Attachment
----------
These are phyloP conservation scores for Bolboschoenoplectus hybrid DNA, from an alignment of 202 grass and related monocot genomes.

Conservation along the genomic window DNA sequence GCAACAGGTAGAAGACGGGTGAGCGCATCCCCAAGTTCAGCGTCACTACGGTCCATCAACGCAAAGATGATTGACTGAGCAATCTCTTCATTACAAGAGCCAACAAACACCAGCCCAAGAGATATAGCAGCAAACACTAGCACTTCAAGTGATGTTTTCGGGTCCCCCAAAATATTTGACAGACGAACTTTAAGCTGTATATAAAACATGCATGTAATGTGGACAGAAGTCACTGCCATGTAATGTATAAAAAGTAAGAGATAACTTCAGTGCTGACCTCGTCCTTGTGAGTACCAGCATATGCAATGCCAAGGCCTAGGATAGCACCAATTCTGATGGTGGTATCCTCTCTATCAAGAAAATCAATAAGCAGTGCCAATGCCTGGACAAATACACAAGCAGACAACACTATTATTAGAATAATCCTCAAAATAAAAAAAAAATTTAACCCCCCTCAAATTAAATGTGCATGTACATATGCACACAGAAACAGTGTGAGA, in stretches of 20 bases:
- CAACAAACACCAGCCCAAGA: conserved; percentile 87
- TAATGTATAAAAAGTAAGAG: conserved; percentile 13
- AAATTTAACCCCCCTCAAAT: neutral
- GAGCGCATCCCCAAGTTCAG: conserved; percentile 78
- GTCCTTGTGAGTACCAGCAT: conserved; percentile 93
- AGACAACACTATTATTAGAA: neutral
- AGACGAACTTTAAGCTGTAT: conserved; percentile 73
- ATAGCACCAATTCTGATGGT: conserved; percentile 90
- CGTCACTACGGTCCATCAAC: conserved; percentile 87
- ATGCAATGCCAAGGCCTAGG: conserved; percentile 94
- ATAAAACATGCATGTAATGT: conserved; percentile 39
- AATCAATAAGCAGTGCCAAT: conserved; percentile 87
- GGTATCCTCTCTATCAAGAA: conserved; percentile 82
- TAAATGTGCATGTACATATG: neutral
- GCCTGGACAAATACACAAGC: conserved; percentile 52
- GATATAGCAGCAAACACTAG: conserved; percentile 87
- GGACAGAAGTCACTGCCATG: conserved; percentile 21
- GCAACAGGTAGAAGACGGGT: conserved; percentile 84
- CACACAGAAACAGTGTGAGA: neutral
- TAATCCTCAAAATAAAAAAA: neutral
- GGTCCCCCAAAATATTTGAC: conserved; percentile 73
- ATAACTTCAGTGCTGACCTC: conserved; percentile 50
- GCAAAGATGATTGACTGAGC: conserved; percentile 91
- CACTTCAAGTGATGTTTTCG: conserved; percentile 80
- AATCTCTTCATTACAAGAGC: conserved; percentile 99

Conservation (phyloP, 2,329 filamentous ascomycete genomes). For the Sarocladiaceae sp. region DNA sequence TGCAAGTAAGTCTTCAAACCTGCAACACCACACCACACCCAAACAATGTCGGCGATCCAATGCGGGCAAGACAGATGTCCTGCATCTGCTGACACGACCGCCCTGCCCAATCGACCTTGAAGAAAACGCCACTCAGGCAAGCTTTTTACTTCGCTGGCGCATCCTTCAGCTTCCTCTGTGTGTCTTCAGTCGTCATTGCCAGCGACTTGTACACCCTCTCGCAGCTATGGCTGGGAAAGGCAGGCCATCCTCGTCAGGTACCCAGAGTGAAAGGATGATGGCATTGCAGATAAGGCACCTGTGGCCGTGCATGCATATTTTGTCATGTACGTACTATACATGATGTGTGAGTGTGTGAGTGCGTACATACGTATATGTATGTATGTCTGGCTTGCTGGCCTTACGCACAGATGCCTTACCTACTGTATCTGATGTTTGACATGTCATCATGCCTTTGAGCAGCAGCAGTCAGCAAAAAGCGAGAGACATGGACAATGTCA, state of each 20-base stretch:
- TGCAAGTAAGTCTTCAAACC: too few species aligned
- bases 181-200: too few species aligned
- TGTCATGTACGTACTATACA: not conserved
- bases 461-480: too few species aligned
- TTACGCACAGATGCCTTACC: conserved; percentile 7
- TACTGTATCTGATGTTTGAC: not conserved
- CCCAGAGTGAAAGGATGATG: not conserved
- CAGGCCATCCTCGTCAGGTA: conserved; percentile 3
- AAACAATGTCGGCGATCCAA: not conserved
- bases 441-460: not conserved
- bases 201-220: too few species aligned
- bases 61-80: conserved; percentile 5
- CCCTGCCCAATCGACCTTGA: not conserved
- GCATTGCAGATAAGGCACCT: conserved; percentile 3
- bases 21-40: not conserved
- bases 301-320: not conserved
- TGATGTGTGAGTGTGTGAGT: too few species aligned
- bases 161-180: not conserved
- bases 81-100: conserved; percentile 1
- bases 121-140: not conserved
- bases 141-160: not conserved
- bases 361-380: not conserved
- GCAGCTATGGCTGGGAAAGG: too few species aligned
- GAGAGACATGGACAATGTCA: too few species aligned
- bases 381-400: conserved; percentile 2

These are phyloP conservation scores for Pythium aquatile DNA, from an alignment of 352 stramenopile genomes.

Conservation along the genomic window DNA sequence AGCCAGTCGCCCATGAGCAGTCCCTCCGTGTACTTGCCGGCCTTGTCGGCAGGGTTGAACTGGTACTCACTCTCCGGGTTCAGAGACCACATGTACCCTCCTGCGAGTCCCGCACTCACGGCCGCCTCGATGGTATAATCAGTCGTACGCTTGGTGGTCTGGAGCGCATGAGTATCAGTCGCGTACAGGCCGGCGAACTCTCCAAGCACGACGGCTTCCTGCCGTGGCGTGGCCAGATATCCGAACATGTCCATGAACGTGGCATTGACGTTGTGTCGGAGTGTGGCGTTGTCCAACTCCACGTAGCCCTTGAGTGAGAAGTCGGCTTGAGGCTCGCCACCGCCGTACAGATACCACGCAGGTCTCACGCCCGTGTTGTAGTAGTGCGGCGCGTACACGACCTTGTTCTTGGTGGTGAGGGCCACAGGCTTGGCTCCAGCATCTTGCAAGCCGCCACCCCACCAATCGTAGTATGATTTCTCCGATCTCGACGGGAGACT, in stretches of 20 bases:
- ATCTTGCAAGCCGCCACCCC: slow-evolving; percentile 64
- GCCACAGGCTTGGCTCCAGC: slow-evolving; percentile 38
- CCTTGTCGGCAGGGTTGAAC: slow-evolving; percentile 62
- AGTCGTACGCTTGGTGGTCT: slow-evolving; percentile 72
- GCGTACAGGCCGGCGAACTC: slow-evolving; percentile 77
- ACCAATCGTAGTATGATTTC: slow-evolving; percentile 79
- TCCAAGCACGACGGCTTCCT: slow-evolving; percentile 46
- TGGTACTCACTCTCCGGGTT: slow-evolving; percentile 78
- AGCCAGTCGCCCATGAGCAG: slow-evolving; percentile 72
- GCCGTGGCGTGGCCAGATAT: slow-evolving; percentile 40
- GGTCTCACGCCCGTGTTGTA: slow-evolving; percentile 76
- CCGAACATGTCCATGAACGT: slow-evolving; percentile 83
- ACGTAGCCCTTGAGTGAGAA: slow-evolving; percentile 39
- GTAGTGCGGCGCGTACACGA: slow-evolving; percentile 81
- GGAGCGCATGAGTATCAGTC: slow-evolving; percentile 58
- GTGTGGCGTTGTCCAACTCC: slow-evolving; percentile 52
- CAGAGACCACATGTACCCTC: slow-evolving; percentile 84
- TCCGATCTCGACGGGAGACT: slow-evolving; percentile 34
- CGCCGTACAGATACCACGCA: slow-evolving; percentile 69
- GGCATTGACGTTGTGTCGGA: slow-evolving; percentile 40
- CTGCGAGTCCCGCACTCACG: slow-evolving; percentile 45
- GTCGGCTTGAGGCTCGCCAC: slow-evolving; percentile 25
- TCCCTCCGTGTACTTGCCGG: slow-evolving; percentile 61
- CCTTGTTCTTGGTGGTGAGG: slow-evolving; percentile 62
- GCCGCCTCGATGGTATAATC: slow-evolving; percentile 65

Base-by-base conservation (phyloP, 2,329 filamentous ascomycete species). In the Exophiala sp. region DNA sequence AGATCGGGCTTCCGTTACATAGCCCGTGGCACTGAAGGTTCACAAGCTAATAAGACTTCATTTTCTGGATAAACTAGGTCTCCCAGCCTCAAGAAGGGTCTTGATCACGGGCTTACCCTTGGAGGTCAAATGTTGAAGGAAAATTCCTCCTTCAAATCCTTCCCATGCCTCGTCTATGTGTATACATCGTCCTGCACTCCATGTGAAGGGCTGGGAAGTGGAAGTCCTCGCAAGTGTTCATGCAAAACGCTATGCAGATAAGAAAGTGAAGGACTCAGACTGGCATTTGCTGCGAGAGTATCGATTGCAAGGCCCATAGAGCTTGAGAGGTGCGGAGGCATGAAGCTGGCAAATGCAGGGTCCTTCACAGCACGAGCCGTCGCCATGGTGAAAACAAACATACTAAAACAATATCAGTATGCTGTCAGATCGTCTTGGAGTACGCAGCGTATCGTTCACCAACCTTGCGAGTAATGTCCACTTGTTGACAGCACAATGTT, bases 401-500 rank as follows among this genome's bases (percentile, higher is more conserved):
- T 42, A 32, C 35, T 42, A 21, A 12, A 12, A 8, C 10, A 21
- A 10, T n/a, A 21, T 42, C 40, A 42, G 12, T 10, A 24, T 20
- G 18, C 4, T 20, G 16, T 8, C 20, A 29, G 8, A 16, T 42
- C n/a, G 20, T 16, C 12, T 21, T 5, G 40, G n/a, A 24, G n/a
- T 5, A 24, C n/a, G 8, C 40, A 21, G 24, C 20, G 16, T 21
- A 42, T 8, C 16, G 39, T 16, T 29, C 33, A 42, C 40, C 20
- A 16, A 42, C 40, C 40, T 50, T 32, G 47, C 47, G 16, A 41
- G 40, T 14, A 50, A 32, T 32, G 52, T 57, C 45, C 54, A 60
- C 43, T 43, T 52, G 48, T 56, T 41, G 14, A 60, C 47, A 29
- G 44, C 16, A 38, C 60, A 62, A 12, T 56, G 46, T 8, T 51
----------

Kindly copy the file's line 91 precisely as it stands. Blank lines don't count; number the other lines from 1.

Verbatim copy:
- G 44, C 16, A 38, C 60, A 62, A 12, T 56, G 46, T 8, T 51